Complications of Long Term Retinal Detachments

Complications of Long Term Retinal Detachments

There are 3 reasons to have retinal detachment surgery.   More than just to restore vision, there are emotional and physical factors that need consideration.  There are complications to long term retinal detachments.  Your doctor should prepare you for all of them.

Saving Your Vision

The most obvious reason for retinal detachment surgery is to save your vision.  A detached retina has no chance of spontaneously fixing itself.  An operation is needed.

Remember that retinal detachments cause blindness.  Reattaching the retina may not restore your vision completely, but it will prevent blindness.

Usually with proper timing of retinal detachment surgery, the better your visual prognosis and, in most cases, we try to operate within a short period.

On occasion, I’ll see a patient who has had a retinal detachment for a long time.  Last month, I operated on a patient with a retinal detachment for about 2 years.  The vision was quite poor and unlikely to improve despite successful surgery, but we needed seriously consider surgery.

There are emotional and physical reasons to operate, too.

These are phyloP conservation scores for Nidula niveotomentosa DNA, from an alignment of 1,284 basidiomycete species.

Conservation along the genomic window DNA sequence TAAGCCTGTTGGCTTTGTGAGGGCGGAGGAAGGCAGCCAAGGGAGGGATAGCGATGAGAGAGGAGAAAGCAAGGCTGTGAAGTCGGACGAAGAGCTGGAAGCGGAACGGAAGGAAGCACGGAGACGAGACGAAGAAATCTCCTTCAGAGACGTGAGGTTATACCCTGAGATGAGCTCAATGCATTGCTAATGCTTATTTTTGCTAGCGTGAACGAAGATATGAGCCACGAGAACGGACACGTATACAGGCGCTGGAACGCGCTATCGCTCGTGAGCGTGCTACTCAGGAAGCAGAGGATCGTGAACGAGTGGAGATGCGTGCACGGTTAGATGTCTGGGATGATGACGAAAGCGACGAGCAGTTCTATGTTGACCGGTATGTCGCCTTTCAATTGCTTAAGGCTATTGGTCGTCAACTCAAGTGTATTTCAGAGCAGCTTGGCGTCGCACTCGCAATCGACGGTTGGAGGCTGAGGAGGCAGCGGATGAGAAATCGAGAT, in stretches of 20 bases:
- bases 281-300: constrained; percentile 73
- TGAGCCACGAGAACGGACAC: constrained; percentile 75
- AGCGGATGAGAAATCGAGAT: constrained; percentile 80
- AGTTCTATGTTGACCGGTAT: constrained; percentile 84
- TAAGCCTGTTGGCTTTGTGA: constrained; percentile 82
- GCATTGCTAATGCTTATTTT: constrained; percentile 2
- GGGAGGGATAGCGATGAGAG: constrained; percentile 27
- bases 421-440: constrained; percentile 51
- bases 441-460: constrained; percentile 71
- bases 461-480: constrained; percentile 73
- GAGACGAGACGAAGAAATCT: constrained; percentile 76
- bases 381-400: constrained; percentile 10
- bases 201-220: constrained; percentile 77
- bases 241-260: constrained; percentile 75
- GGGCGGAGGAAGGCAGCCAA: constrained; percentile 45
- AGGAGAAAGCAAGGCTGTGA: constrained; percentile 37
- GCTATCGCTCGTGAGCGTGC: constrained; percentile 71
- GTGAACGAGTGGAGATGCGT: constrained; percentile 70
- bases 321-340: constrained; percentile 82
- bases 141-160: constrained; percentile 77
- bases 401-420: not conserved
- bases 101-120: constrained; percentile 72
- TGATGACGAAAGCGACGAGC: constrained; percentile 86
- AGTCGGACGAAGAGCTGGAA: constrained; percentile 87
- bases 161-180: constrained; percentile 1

Value in Trying

My patient is relatively young.  While I have seen miraculous improvements in similar circumstances, the chance of his regaining useful vision was quite small.  We discussed this.

In my experience, the younger patients tend to have more of the “miracles,” that is, given his age, he has a chance of getting some moderate improvement.

I am a big believer in “closing the loop” on something and moving on.  This is how I also approach patients with complicated and devasting vision loss.  We’ll try everything we possibly can now, if it doesn’t work, we know we’ve tried so that years from now…there are no questions or reservations.

There is value in trying.

It is a healthy approach.  I have met too many patients that weren’t properly prepared for the long term possibilities…and can’t move on.

Physical Changes to Retinal Detachment

A long standing retinal detachment will lead to blindness.

A long standing retinal detachment can also lead to a shrunken and disfigured eye.   The eye is “dying” and  can become visually unappealing.  This condition is called “phthisis bulbi.”  It doesn’t happen to every blind eye, but occurs more often in patient unrepaired  retinal detachments.

The long term physical changes occur gradually.  Phthisis bulbi can take years to occur.  It is not reversible.  It is less of a concern with older individuals.

Reattaching the retina can prevent this cosmetic nightmare.

What Does This Mean?

A retinal detachment can have long term complications…and more than just your vision.  The emotional trauma that may occur with permanent vision loss can be life changing.  I am not discounting the significance of losing vision, but one needs to be aware of this possibility.

A physically disfigured eye can be more traumatic than simply going blind.  Complications of long term retinal detachments should be dealt with “up front.”  Most of the time, these are only potential issues.